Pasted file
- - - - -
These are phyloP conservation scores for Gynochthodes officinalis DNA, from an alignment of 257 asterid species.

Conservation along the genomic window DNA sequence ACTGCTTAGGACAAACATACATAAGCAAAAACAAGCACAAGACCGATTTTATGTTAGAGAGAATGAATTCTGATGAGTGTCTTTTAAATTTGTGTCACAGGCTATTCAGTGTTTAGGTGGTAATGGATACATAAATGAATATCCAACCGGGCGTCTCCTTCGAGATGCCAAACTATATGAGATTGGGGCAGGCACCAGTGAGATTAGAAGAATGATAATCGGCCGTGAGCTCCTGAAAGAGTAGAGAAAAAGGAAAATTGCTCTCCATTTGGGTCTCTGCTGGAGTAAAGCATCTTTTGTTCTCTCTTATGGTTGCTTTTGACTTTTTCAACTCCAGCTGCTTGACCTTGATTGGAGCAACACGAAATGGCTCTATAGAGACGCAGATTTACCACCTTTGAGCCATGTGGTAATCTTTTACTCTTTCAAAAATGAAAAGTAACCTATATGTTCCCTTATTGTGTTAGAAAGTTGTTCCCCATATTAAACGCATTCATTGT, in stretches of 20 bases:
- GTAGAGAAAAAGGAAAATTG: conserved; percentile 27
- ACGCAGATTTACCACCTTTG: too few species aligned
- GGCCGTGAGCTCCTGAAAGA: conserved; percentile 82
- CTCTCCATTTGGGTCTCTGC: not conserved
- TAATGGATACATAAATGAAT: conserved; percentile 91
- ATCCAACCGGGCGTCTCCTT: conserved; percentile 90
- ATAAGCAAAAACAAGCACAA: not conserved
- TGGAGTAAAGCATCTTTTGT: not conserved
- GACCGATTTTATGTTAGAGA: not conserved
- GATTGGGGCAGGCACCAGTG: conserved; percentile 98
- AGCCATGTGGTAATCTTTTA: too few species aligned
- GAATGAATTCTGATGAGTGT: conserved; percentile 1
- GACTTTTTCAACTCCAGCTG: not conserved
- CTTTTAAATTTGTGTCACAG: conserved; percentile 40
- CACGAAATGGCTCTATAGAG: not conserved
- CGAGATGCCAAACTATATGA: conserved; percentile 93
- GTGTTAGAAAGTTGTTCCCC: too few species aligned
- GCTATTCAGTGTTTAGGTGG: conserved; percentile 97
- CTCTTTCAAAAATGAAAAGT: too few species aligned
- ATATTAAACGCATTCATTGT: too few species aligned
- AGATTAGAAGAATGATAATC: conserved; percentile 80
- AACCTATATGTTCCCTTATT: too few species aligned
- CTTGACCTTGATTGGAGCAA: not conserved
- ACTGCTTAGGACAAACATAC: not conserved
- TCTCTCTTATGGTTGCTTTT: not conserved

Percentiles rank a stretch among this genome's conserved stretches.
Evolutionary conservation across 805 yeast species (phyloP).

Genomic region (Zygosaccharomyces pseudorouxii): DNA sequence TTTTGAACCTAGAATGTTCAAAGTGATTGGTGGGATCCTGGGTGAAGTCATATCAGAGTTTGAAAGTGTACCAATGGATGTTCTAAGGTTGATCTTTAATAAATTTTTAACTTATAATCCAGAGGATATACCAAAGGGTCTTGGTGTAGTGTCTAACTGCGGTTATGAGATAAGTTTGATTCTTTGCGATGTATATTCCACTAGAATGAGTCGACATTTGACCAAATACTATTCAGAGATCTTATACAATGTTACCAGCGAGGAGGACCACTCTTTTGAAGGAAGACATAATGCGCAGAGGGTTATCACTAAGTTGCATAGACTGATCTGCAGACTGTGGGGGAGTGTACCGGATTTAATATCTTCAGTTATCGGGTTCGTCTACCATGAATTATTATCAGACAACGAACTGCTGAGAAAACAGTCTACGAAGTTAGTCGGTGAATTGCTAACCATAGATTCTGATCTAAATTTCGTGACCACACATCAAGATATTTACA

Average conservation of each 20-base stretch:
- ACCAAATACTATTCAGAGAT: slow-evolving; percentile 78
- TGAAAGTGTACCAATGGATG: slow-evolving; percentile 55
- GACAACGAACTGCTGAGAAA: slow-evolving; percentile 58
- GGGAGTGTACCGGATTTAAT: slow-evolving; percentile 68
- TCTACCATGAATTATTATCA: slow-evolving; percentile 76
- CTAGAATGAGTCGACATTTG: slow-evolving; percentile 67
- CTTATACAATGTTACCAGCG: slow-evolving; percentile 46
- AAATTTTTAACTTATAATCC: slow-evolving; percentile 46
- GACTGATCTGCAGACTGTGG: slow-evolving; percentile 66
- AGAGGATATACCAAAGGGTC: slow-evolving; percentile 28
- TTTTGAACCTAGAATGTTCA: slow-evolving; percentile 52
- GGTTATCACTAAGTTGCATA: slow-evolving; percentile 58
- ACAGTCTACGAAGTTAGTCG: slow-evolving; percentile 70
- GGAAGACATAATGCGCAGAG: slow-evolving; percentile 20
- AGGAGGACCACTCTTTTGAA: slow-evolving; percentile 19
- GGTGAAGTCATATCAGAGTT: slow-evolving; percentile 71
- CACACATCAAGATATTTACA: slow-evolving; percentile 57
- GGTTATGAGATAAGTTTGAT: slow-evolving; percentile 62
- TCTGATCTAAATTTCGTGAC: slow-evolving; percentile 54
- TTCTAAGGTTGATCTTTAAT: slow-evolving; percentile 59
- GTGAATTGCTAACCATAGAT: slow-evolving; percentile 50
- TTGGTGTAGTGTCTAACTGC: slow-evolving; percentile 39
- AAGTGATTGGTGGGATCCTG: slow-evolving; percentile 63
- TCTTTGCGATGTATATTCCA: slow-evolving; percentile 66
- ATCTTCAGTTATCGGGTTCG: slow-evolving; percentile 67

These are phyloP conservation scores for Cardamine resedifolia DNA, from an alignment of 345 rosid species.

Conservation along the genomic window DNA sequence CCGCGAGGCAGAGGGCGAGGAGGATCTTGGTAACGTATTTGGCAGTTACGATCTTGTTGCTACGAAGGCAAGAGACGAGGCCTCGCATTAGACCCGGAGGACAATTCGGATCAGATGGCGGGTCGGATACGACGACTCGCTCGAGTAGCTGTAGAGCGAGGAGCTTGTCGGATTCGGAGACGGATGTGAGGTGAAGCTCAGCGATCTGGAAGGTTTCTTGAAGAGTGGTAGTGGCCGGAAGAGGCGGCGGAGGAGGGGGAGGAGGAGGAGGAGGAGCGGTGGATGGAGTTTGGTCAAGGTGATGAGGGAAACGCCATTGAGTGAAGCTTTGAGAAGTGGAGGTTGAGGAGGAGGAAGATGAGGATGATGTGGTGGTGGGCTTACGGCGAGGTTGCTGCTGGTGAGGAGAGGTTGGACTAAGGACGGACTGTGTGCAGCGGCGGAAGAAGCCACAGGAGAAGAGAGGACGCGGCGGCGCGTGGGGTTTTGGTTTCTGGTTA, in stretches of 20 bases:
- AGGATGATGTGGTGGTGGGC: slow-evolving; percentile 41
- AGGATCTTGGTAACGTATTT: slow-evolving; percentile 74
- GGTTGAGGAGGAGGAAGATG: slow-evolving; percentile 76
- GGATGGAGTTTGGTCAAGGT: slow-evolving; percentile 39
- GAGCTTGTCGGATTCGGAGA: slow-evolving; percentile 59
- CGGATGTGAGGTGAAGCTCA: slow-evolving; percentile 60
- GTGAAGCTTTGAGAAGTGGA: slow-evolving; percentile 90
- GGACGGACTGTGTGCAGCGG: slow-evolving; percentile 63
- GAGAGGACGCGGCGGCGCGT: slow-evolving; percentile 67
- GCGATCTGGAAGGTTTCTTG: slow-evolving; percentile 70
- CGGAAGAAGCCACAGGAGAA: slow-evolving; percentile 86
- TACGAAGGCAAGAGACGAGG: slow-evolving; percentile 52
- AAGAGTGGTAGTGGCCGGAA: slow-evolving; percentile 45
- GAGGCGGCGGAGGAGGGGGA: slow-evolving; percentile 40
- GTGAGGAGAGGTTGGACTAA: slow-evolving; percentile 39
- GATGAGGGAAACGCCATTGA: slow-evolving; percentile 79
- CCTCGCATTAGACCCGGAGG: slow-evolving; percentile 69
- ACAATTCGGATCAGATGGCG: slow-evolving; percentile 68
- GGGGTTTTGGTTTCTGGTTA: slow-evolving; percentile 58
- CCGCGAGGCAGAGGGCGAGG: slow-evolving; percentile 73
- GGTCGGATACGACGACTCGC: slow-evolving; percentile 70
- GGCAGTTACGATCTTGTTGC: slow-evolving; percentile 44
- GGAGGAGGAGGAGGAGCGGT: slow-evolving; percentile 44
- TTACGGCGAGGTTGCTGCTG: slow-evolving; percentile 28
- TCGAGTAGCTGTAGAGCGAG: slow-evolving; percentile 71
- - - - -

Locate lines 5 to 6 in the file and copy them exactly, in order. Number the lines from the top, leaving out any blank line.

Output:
- GGCCGTGAGCTCCTGAAAGA: conserved; percentile 82
- CTCTCCATTTGGGTCTCTGC: not conserved